However, the showstopper of the first act was “Amongst The Fragments.” To me, this piece was where the first date conversation got really good. At this point, as an audience member, I was invested by in the performance and genuinely wanted to hear what they had to say. More specifically, I wanted to hear what dancer Kristy Dai had to say. Ms. Dai was a clear favorite amongst the audience, and her movements were truly mesmerizing. Dai was like a really great cup of coffee, smooth and yet perfectly strong. She arrived on stage with a suitcase full of pictures and memories, and you watched her relive key moments of her past while finding yourself becoming more and more invested in her story. And while the mood remained solemn and somewhat tense, you wanted to know more about this girl and why her life had been filled with difficulty. In fact, you found yourself wanting to ask 'why?' throughout most of the pieces. Why did these dancers feel hurt, what were they going through, and how did you fit into their story?

dancer Kristin Dai in a penché, wearing black pants and a light color top, an open suitcase on the ground behind her
Dancer Kristi Dai in "Amongst The Fragments" − Photo: Skye Schmidt

In the second act, I continued to worry about the wellbeing of these extremely talented and technically sound dancers. The all female cast of “What Remains is Beauty,” left me wondering - what struggle did this community of women go through? And yet, the way that they interacted with each other made you feel at peace.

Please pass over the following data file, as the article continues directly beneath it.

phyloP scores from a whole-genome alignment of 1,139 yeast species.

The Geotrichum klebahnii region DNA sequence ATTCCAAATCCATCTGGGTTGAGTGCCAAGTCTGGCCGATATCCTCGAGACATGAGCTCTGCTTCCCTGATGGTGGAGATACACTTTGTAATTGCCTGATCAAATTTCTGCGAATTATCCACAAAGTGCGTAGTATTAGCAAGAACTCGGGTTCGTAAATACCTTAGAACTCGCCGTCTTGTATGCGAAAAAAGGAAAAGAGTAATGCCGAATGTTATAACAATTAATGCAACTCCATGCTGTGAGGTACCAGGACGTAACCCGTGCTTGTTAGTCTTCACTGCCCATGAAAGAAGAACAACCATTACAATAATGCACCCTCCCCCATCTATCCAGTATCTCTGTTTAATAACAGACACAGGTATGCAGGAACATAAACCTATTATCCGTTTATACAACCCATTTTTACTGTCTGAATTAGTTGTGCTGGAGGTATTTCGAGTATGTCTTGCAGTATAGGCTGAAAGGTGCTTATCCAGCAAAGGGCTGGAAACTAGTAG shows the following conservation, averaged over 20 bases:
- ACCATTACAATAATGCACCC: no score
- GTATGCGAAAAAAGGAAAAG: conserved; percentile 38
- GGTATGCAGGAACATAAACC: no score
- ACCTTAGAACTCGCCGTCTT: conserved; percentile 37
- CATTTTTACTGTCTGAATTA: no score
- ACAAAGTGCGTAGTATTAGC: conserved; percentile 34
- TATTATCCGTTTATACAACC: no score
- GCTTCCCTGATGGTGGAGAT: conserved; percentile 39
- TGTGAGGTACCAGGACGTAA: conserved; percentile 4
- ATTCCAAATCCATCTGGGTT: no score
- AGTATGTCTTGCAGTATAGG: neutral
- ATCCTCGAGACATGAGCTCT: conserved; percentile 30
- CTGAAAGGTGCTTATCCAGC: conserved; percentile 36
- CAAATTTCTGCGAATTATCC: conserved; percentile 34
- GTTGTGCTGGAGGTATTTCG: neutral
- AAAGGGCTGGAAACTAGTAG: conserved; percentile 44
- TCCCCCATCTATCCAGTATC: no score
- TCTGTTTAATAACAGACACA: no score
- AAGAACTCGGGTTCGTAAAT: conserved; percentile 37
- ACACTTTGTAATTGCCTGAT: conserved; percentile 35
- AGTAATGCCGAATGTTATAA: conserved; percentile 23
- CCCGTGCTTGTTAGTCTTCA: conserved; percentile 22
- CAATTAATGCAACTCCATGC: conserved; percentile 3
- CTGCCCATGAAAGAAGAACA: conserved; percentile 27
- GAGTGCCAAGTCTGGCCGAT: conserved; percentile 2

The solo in the second act, “Ende Neu,” performed by Emma Wiggins, left you hoping for a second date. This up and coming performer was another huge standout and had a particular way of making me feel the same emotions she was exuding on stage. Her repeated gestures of head shaking and agitated floor work immersed me in her world of confusion. The lighting design by Martha Carter was notably impressive as well. Shadows were perfectly casted onto the face of Ms. Wiggins through clever side lighting and single spotlight techniques. 

This budding company has a bright imagination and sense of honest vulnerability

As this lovely date came to a close, we were left with two world premiere pieces. The first, “As they left the valley weeping,” was melancholy as the title suggests, with undertones of religion and feelings of loss. A beautiful piece with a talented cast for certain, but just when I thought this evening of intimate theater was closing with a quiet subdued feeling of sadness, the mood changed. Actually, that’s an understatement. The mood completely flipped and we were suddenly transported to a new setting entirely. 

It’s as if our first date atmosphere went from a quiet dimly lit dinner to a colorful night out on the town. “Love Came Running,” closed the show and consisted of music that felt like I was transported back in time to a sock hop from the 50s. It was simply marvelous, and as each solo and duo came and left the stage, my smile grew. Dancer and company manager Simon Harrison was a particular favorite and left me beaming with his depiction of a young man in love. It helped that he also tossed an obscene amount of carnation flowers into the audience towards the end of the anthology. The flowers were then delightfully dispersed by the audience members who took one and passed the rest. In truth, it was a perfect ending. Who doesn’t love flowers on a first date? But will there be a second date?  For me, yes -the love story is far from over. This budding company has a bright imagination and sense of honest vulnerability that is refreshing and keeps you guessing. It was truly a lovely evening for TWO.